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SSM Agent Add-on

This add-on uses the Kubernetes DaemonSet resource type to install AWS Systems Manager Agent (SSM Agent) on all worker nodes, instead of installing it manually or replacing the Amazon Machine Image (AMI) for the nodes. DaemonSet uses a CronJob on the worker node to schedule the installation of SSM Agent.

A common use-case for installing SSM Agent on the worker nodes is to be able open a terminal session on an instance without the need to create a bastion instance and without having to install SSH keys on the worker nodes.

The AWS Identity and Access Management (IAM) managed role AmazonSSMManagedInstanceCore provides the required permissions for SSM Agent to run on EC2 instances. This role is automatically attached to the instances when this add-on is enabled.


  • This add-on isn't applicable to AWS Fargate, because DaemonSets aren't supported on the Fargate platform.

  • This add-on applies only to Linux-based worker nodes.

  • The DaemonSet pods run in privileged mode. If the Amazon EKS cluster has a webhook that blocks pods in privileged mode, the SSM Agent will not be installed.

  • Only latest version of SSM Agent add-on can be installed.


import 'source-map-support/register';
import * as cdk from 'aws-cdk-lib';
import * as blueprints from '@aws-quickstart/eks-blueprints';

const app = new cdk.App();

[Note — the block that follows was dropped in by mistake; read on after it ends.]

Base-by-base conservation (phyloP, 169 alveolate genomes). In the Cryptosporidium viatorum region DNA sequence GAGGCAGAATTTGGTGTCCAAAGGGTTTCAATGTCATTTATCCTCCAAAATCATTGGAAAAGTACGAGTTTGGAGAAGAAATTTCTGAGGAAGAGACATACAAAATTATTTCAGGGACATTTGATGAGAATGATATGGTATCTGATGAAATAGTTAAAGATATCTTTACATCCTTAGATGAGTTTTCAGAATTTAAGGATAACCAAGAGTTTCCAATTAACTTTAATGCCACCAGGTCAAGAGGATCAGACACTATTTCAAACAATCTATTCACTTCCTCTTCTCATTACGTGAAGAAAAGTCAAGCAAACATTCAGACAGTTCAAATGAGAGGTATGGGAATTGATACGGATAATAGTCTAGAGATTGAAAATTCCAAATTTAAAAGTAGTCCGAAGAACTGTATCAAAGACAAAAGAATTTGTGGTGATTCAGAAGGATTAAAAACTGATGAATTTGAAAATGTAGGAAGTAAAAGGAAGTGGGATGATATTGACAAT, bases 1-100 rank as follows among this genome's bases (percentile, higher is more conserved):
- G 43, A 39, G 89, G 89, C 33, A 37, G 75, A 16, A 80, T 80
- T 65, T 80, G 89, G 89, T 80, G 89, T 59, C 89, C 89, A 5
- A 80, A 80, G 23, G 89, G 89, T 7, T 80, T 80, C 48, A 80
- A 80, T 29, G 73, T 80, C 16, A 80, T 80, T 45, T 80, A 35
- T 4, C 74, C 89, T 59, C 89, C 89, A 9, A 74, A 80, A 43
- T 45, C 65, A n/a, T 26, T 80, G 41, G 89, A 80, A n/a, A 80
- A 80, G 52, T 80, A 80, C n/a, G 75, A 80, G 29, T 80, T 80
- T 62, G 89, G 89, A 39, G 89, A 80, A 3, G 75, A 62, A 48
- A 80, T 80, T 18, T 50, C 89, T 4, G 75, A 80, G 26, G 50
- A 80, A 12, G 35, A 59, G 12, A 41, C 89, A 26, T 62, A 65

const addOn = new blueprints.addons.SSMAgentAddOn();

const blueprint = blueprints.EksBlueprint.builder()
  .build(app, 'my-stack-name');

To validate that SSM Agent is running on worker node instance:

Pre-Requisite: Install the Session Manager plugin for the AWS CLI as per instructions for your OS.

  1. Get the EC2 Instance Id of a worker node
instance_id=$(kubectl get nodes -o,INSTANCEID:.spec.providerID | awk -F/ 'FNR == 2 {print $5}')
  1. Use the start-session api to see if you can open a terminal into the instance
aws ssm start-session --target $instance_id

Use Case: Private Clusters

If you are disabling public access for your EKS cluster endpoint such that the cluster endpoint is provisioned as private only i.e endpointPublicAccess=false and endpointPrivateAccess=true, then you can use one of the worker nodes as a TCP jump box to your EKS cluster api.

To set up a TCP tunnel with your worker node as a jump box:

  1. Use SSM send-command api to create a TCP tunnel to Cluster API using socat:
# Get the Cluster API endpoint first
CLUSTER_NAME=<insert your cluster name, e.g. blueprint-construct-dev>

CLUSTER_API=$(aws eks describe-cluster --name $CLUSTER_NAME | jq -r '.cluster.endpoint' | awk -F/ '{print $3}')

aws ssm send-command \
  --instance-ids $instance_id \
  --document-name "AWS-RunShellScript" \
  --comment "tcp tunnel to cluster api" \
  --parameters commands="nohup sudo socat TCP-LISTEN:443\,fork TCP:$CLUSTER_API:443 &"
  1. Update ~/.kube/config to use port 8443 instead of 443 as your local host may not allow you to bind port 443 (depending on your machine network configuration you may not be able to bind to port 443. In such a case, you can bind to port 8443)
sed -i -e "s/https:\/\/$CLUSTER_API/https:\/\/$CLUSTER_API:8443/" ~/.kube/config
  1. Update /etc/hosts so that $CLUSTER_API resolves to

sudo echo " $CLUSTER_API" >> /etc/hosts
4. Start an SSM session to forward remote port 443 to local port 8443:

aws ssm start-session \
  --target $instance_id \
  --document-name AWS-StartPortForwardingSession \
  --parameters '{"portNumber":["443"], "localPortNumber":["8443"]}'

At this point you should be able to execute kubectl ... commands against your cluster API from another terminal window.


  • This approach cannot be used for Fargate or BottleRocket based providers.
  • socat is available on EKS optimized AMI out of the box but may have to be explicitly installed on others AMIs.